Posted on January 15, 2022

The George Floyd Riots Changed My Mind About Race

John Emerich, American Renaissance, January 15, 2022

This is part of our continuing series of accounts by readers of how they shed the illusions of liberalism and became race realists.

I grew up in the South in a conservative Christian home, was homeschooled, and was taught that we should not judge people by the color of their skin, though my family would express frustration at “reverse racism” such as in quotas and social services, and would roll their eyes at “ghetto” blacks, confounded at why so many blacks failed to follow the example of more dignified blacks like Colin Powell.

Growing up conservative, I was always skeptical of leftist talking points. Being home-schooled, I faced very little ideological or intellectual peer pressure. And growing up in the South in a majority black city, my experience with blacks was more informed by what I saw than by what I learned via television, movies, and the written word.

I spent the entirety of my adult life aware of the racial achievement gap, but believed it was due to cultural differences created or exacerbated by the welfare state and coddling leftist ideology. It seemed clear that Asians worked the hardest, then whites, then Hispanics, and then blacks. Although I had done some research into the racial differences in IQ and test scores, I tended to reject the idea that innate differences in intelligence were due to biology because of certain counter-examples, such as the significant jump in Irish IQ between the 1950s and the present, in the Chinese IQ between the Maoist period and now, and the disparities observed between different parts of Europe, with lower IQs in Communist countries.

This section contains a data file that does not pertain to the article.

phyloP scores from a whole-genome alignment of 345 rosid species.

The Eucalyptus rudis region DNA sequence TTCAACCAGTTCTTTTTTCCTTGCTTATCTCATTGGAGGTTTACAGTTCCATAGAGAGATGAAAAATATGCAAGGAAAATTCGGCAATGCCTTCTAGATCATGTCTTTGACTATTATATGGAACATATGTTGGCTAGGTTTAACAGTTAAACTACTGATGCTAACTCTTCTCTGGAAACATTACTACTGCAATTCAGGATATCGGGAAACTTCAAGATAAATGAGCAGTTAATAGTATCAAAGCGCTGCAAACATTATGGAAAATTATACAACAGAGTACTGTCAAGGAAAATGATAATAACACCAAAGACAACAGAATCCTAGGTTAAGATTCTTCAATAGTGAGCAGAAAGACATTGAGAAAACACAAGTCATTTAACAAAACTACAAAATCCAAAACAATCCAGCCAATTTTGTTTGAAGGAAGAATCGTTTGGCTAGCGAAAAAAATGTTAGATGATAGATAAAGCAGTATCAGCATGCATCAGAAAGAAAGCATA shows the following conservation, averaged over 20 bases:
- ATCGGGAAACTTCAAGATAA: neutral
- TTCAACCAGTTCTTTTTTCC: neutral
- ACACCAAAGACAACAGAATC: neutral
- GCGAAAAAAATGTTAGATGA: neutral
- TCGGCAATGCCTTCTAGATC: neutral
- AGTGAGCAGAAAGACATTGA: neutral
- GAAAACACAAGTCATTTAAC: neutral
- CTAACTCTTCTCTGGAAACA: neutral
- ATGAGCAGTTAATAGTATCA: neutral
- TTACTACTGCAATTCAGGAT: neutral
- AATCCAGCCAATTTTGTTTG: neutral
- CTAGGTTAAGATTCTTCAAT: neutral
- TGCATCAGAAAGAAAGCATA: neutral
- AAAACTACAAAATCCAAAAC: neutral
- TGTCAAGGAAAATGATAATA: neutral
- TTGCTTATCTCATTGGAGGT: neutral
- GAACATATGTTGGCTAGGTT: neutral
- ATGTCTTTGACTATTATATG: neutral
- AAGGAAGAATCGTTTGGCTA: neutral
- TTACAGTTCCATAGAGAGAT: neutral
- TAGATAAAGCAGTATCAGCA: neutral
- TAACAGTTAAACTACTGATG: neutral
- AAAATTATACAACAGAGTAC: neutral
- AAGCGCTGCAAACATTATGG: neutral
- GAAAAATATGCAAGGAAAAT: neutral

Our political, media, medical, and thought leaders’ reaction to the George Floyd riots had the effect of leading me to a total ideological inflection point, where I reassessed my entire view of race rather than individual facets of it. When I saw members of the media stand in front of burning buildings and call the riots mostly peaceful, when I saw the American Medical Association declare racism to be a public health emergency and grant an indulgence to blacks to ignore COVID-19 measures so they can protest, when I saw corporate America donate billions to Black Lives Matter, and when I saw sports teams and political leaders not just in the US but all around the world take a knee, I realized that there is no level of pandering and remaking of society in the image of blacks that would change black behavior. I was backed into an ideological corner, was told to stop asking questions, and was commanded to take a knee. I declined and realized that only those who were still standing had genuine convictions regarding their beliefs.

If you have a story about how you became racially aware, we’d like to hear it. If it is well written and compelling, we will publish it. Use a pen name, stay under 1,200 words, and send it to us here.